The Crew 2's Map Size Is Comparable to the First Game, but You Can Fly a Plane So Who Cares

The map will take "40 to 60 minutes to drive across." Key word: drive.

Analysis by Caty McCarthy, .

In the first The Crew you could drive coast to coast, from New York to sunny California, in around 40 minutes flat. Before the game released, it was said to be nearly three times that amount. But who knows, maybe Ubisoft was accounting for traffic, trees, and whatever else can crowd your path.

The Crew was no doubt a flawed game. It was a half-decent racing game with a half-decent rendering of the United States as a fully driveable map. Yet in the end, repetition plagued it, and it failed to capture the hearts of racing fans. Even our former resident racing superfan Jaz Rignall found it just okay when he played it.

I got to test drive a demo of Ubisoft's upcoming sequel of the racing game The Crew 2 last week for a little under an hour. While it may feel like more of the same in the context of head-to-head racing, its open world shenanigans is where it really shines. The sequel introduces something brand new entirely that changes the pacing of everything: in the pure ability to seamlessly switch in mid-whatever from boat to car to plane to drag car to motorbike to—well, you get the picture.

I was led through the demo by a lead designer from developers Ivory Tower, who told me all of its special flourishes (the team went on a cross-country road trip to gather intel on the vast states of America), the map's greater detail than before, and its many, many embedded races. We stayed in virtual New York, mostly in the Upstate area before boating into the Big Apple itself. Here, I wondered about the map again. The entirety of the United States, condensed into one single open world. With the mixture of boats, planes, and automobiles, I asked how long it would take to drive across the map. "40 to 60 minutes," I was told without a blink.

But I sat on that answer for a bit. I realized I only said drive, and nothing more. I didn't account for the mixture of lakes and rivers, or the vast clear blue skies. Even as I was probably nosediving by plane straight into the sea only to transform into a speedy lil' boat, I neglected to even think of the options. I decided to ping Ubisoft directly after the event to get some clarification. Would the map really take about the same amount of time to drive across as the first game?

Not quite.

"Players will travel across the entire USA at different rates depending on which vehicle is taken," wrote the Ivory Tower dev team over email. "For example, if players take a plane at full speed where there aren’t lanes and traffic, they will travel faster than taking a boat that follows the paths of lakes and rivers."


While not quite alluding to the map's full-size (though I was told at the preview event that it will remain on the North American continent like the original—sorry to the players looking for a quick getaway to Hawaii), it does give insight into the particular speeds players will be able to race across the map. Perhaps this will add an extra layer of competition as to who can get across the entire map the fastest using some combination of planes, boats, and cars; perhaps necessitating all three in the grand race. Planes will no doubt probably be the fastest way to travel; cars may be the most efficient to handle; boats falling somewhere in-between maybe. There's a lot of options in The Crew 2, which is part of its charm.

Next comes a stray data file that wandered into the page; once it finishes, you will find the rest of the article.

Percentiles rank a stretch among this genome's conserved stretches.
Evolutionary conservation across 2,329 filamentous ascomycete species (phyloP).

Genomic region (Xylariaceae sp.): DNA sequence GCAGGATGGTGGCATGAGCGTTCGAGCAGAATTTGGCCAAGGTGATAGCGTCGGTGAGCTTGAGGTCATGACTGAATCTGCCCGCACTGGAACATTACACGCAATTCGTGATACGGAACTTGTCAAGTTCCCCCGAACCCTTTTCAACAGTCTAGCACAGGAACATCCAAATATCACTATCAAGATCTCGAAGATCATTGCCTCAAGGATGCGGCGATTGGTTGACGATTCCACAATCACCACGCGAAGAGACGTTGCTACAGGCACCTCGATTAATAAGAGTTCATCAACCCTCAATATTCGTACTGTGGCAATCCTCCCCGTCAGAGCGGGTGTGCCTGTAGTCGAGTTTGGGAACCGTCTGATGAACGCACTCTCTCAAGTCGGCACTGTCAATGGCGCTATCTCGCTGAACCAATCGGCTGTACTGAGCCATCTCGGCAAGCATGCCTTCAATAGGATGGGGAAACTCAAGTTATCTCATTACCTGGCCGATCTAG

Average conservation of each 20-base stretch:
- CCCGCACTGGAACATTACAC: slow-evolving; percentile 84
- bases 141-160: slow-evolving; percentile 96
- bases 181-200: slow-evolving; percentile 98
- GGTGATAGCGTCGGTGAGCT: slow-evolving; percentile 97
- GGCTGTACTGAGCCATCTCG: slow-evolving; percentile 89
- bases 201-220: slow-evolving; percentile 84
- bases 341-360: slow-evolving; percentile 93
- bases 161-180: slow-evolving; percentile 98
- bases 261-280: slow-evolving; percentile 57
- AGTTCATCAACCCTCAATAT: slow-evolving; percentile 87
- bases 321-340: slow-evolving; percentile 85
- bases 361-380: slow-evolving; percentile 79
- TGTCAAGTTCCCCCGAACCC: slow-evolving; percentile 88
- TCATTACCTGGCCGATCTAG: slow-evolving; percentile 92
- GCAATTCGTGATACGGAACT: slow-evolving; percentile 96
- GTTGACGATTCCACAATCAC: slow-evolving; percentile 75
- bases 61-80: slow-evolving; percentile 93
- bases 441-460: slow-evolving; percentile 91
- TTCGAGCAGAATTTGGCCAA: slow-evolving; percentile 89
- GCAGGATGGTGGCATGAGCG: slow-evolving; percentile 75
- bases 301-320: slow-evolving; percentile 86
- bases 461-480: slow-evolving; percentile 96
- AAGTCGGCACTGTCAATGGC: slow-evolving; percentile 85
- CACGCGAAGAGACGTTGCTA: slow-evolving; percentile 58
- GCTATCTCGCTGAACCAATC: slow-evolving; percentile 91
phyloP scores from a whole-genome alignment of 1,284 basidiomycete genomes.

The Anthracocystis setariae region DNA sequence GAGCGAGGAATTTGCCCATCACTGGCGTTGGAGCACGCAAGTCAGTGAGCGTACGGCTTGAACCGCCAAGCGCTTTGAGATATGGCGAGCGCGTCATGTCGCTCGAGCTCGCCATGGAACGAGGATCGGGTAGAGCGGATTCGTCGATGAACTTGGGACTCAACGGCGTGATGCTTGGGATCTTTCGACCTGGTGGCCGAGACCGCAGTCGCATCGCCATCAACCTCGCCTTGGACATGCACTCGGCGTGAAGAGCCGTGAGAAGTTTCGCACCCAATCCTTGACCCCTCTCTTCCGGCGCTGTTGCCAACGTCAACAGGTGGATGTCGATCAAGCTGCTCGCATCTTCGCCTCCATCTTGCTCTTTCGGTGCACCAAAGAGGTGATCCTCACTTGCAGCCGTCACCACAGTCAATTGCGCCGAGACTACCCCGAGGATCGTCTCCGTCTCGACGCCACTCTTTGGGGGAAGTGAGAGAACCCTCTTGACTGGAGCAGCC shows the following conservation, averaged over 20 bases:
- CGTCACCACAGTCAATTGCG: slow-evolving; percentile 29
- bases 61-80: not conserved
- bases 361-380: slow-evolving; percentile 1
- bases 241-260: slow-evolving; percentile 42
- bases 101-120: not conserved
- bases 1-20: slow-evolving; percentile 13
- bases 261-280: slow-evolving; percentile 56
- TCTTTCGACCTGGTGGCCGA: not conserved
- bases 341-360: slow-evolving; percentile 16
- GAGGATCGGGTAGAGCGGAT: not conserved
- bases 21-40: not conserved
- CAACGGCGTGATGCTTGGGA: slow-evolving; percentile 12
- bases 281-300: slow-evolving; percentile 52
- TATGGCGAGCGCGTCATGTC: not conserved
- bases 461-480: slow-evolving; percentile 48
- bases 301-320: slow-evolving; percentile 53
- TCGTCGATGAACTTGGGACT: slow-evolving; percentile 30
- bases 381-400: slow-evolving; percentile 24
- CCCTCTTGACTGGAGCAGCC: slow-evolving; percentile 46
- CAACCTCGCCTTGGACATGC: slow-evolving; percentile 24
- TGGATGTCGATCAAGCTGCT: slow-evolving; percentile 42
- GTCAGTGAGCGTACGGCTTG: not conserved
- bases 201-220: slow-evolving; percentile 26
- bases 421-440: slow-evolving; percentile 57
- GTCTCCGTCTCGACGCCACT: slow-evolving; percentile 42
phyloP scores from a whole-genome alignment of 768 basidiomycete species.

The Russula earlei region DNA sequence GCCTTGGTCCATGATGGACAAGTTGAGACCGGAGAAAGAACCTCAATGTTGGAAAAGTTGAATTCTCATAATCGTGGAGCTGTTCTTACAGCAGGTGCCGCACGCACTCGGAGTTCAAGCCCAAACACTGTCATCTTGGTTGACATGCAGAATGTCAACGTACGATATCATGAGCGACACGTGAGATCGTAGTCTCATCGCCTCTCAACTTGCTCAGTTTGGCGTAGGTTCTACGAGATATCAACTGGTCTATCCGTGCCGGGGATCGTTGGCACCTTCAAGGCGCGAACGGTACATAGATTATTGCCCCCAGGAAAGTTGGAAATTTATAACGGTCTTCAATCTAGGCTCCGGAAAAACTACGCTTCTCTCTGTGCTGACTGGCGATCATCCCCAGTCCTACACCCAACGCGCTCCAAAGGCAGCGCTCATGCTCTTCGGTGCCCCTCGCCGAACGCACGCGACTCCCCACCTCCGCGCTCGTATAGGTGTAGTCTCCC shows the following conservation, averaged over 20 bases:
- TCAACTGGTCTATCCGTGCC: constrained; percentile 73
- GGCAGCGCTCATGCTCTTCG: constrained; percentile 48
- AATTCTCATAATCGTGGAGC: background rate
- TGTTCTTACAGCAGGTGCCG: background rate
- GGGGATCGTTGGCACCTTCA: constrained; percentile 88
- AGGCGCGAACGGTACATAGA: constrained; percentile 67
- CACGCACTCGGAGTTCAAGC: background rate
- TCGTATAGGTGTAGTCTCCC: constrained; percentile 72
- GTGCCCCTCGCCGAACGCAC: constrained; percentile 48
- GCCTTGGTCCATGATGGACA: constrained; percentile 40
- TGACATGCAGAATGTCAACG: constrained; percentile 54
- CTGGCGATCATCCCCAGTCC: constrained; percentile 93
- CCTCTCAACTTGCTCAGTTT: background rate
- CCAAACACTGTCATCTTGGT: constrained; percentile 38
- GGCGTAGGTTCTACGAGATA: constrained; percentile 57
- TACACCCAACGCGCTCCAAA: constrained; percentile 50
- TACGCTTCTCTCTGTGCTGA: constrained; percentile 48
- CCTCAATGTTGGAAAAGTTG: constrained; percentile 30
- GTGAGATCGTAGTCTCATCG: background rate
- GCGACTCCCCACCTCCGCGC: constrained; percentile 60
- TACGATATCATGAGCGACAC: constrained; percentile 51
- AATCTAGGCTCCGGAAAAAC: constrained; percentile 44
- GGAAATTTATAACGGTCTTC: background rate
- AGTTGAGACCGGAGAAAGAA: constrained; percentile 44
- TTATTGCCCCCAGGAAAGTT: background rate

Unfortunately, during my time playing it at least, it doesn't seem to necessitate the spirited on-the-fly changes per the races I set out across. Instead the races were constrained to a lone vehicle: a boat race across the bay, a drag race along a tight track, and so on. For a sequel with such a clever, seamlessly-implemented idea, the game doesn't seem to be playing with it in any interesting sorts of ways. Hopefully when the full game releases next year, that will turn out to be untrue. If not, then The Crew 2 might be a repeat of the original game, a racing open world with immense promise and possibilities, marred by repetition and same-y races.

Despite that, I can see the spontaneous races players dream up themselves in the world making the game feel worthwhile. That's the most joy to be had in The Crew 2 from what I've seen: racing across the familiar landscapes of the United States of America alongside pals. Whether by boat, plane, or sea, the world is your oyster to shred across. The Crew 2 will release next year in March 2018 for PlayStation 4, Xbox One, and PC.

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Comments 2

  • Avatar for WiIIyTheAntelope #1 WiIIyTheAntelope 5 months ago
    The worst part about The Crew 1 was that it was trying to be Destiny the Racer. It made for some incredibly stupid gameplay where if your stats were 1 or 2 points lower than the suggested level the AI would blow you away with no hope of ever winning, but grind out a couple parts and get your stats up a few points and you can dominate the race with ease, even though your car was only marginally better.

    That and the horrendous over scripted boss races and the terrible smash X number of boxes in X amount of time races. Those were straight up bad.Edited August 2017 by WiIIyTheAntelope
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  • Avatar for VotesForCows #2 VotesForCows 5 months ago
    Sounds promising. Did you try the motorbikes Caty? And with Jaz gone is there anyone else on staff that rides motorbikes IRL?
    @WiIIyTheAntelope That sounds atrocious. It's what put me off it first time. Level-based gating in a racing game seems weird.
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